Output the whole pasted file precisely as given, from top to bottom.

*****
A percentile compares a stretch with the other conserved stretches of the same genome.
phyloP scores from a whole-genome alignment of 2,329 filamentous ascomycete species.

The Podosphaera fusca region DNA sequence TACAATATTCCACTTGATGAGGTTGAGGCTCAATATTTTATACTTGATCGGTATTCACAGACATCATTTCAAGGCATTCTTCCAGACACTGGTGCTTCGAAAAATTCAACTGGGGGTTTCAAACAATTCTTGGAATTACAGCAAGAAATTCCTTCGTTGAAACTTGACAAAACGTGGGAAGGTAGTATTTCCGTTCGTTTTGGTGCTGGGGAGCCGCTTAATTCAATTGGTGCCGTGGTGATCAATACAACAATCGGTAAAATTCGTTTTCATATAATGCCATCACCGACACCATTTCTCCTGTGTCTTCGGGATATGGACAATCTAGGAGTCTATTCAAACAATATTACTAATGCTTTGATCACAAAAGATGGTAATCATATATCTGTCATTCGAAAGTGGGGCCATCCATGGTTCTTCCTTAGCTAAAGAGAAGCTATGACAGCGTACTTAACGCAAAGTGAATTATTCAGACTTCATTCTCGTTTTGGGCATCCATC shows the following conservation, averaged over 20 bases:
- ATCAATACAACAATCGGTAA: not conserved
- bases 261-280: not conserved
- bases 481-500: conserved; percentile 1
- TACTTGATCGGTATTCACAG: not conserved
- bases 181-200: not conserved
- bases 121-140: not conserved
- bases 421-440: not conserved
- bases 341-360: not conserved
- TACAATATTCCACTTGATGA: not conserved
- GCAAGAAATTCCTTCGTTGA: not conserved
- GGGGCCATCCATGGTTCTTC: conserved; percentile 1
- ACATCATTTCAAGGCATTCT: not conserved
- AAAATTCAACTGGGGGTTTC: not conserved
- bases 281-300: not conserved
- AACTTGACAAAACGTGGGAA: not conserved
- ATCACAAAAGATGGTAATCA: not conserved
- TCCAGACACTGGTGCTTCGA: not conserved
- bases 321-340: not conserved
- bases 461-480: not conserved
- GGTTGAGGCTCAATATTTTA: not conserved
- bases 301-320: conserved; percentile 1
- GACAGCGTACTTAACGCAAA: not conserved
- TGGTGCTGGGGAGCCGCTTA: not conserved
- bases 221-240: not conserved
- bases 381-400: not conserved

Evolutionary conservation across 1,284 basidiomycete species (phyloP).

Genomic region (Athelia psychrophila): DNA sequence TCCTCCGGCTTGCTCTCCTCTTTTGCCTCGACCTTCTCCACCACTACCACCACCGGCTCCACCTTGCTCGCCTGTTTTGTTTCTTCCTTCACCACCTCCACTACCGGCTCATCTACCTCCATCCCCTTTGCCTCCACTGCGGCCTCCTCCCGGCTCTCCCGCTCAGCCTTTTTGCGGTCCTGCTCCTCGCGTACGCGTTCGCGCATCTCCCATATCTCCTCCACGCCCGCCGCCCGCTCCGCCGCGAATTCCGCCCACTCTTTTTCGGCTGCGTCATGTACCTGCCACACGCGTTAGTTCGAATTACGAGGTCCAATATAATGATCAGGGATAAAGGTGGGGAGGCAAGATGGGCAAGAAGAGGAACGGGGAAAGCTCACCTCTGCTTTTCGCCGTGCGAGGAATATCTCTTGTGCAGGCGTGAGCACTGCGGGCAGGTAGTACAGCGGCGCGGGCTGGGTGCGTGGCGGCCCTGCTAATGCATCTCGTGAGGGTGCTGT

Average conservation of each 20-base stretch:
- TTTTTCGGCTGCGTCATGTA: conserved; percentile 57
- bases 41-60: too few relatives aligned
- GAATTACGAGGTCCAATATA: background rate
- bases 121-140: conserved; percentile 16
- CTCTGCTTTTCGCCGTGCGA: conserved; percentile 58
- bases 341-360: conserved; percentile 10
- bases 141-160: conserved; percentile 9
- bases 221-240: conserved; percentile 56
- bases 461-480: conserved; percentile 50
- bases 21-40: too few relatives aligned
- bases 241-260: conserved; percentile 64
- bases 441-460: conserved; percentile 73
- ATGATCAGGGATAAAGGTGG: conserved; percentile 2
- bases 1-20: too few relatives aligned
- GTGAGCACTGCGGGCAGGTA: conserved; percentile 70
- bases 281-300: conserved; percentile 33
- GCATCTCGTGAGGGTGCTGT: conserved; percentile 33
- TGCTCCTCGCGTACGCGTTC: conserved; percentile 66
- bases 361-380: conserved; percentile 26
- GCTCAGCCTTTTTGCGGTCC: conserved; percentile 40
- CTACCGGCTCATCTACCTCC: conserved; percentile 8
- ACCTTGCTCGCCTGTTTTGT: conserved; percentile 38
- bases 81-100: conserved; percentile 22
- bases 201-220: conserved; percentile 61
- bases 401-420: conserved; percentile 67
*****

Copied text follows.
A percentile compares a stretch with the other conserved stretches of the same genome.
phyloP scores from a whole-genome alignment of 2,329 filamentous ascomycete species.

The Podosphaera fusca region DNA sequence TACAATATTCCACTTGATGAGGTTGAGGCTCAATATTTTATACTTGATCGGTATTCACAGACATCATTTCAAGGCATTCTTCCAGACACTGGTGCTTCGAAAAATTCAACTGGGGGTTTCAAACAATTCTTGGAATTACAGCAAGAAATTCCTTCGTTGAAACTTGACAAAACGTGGGAAGGTAGTATTTCCGTTCGTTTTGGTGCTGGGGAGCCGCTTAATTCAATTGGTGCCGTGGTGATCAATACAACAATCGGTAAAATTCGTTTTCATATAATGCCATCACCGACACCATTTCTCCTGTGTCTTCGGGATATGGACAATCTAGGAGTCTATTCAAACAATATTACTAATGCTTTGATCACAAAAGATGGTAATCATATATCTGTCATTCGAAAGTGGGGCCATCCATGGTTCTTCCTTAGCTAAAGAGAAGCTATGACAGCGTACTTAACGCAAAGTGAATTATTCAGACTTCATTCTCGTTTTGGGCATCCATC shows the following conservation, averaged over 20 bases:
- ATCAATACAACAATCGGTAA: not conserved
- bases 261-280: not conserved
- bases 481-500: conserved; percentile 1
- TACTTGATCGGTATTCACAG: not conserved
- bases 181-200: not conserved
- bases 121-140: not conserved
- bases 421-440: not conserved
- bases 341-360: not conserved
- TACAATATTCCACTTGATGA: not conserved
- GCAAGAAATTCCTTCGTTGA: not conserved
- GGGGCCATCCATGGTTCTTC: conserved; percentile 1
- ACATCATTTCAAGGCATTCT: not conserved
- AAAATTCAACTGGGGGTTTC: not conserved
- bases 281-300: not conserved
- AACTTGACAAAACGTGGGAA: not conserved
- ATCACAAAAGATGGTAATCA: not conserved
- TCCAGACACTGGTGCTTCGA: not conserved
- bases 321-340: not conserved
- bases 461-480: not conserved
- GGTTGAGGCTCAATATTTTA: not conserved
- bases 301-320: conserved; percentile 1
- GACAGCGTACTTAACGCAAA: not conserved
- TGGTGCTGGGGAGCCGCTTA: not conserved
- bases 221-240: not conserved
- bases 381-400: not conserved

Evolutionary conservation across 1,284 basidiomycete species (phyloP).

Genomic region (Athelia psychrophila): DNA sequence TCCTCCGGCTTGCTCTCCTCTTTTGCCTCGACCTTCTCCACCACTACCACCACCGGCTCCACCTTGCTCGCCTGTTTTGTTTCTTCCTTCACCACCTCCACTACCGGCTCATCTACCTCCATCCCCTTTGCCTCCACTGCGGCCTCCTCCCGGCTCTCCCGCTCAGCCTTTTTGCGGTCCTGCTCCTCGCGTACGCGTTCGCGCATCTCCCATATCTCCTCCACGCCCGCCGCCCGCTCCGCCGCGAATTCCGCCCACTCTTTTTCGGCTGCGTCATGTACCTGCCACACGCGTTAGTTCGAATTACGAGGTCCAATATAATGATCAGGGATAAAGGTGGGGAGGCAAGATGGGCAAGAAGAGGAACGGGGAAAGCTCACCTCTGCTTTTCGCCGTGCGAGGAATATCTCTTGTGCAGGCGTGAGCACTGCGGGCAGGTAGTACAGCGGCGCGGGCTGGGTGCGTGGCGGCCCTGCTAATGCATCTCGTGAGGGTGCTGT

Average conservation of each 20-base stretch:
- TTTTTCGGCTGCGTCATGTA: conserved; percentile 57
- bases 41-60: too few relatives aligned
- GAATTACGAGGTCCAATATA: background rate
- bases 121-140: conserved; percentile 16
- CTCTGCTTTTCGCCGTGCGA: conserved; percentile 58
- bases 341-360: conserved; percentile 10
- bases 141-160: conserved; percentile 9
- bases 221-240: conserved; percentile 56
- bases 461-480: conserved; percentile 50
- bases 21-40: too few relatives aligned
- bases 241-260: conserved; percentile 64
- bases 441-460: conserved; percentile 73
- ATGATCAGGGATAAAGGTGG: conserved; percentile 2
- bases 1-20: too few relatives aligned
- GTGAGCACTGCGGGCAGGTA: conserved; percentile 70
- bases 281-300: conserved; percentile 33
- GCATCTCGTGAGGGTGCTGT: conserved; percentile 33
- TGCTCCTCGCGTACGCGTTC: conserved; percentile 66
- bases 361-380: conserved; percentile 26
- GCTCAGCCTTTTTGCGGTCC: conserved; percentile 40
- CTACCGGCTCATCTACCTCC: conserved; percentile 8
- ACCTTGCTCGCCTGTTTTGT: conserved; percentile 38
- bases 81-100: conserved; percentile 22
- bases 201-220: conserved; percentile 61
- bases 401-420: conserved; percentile 67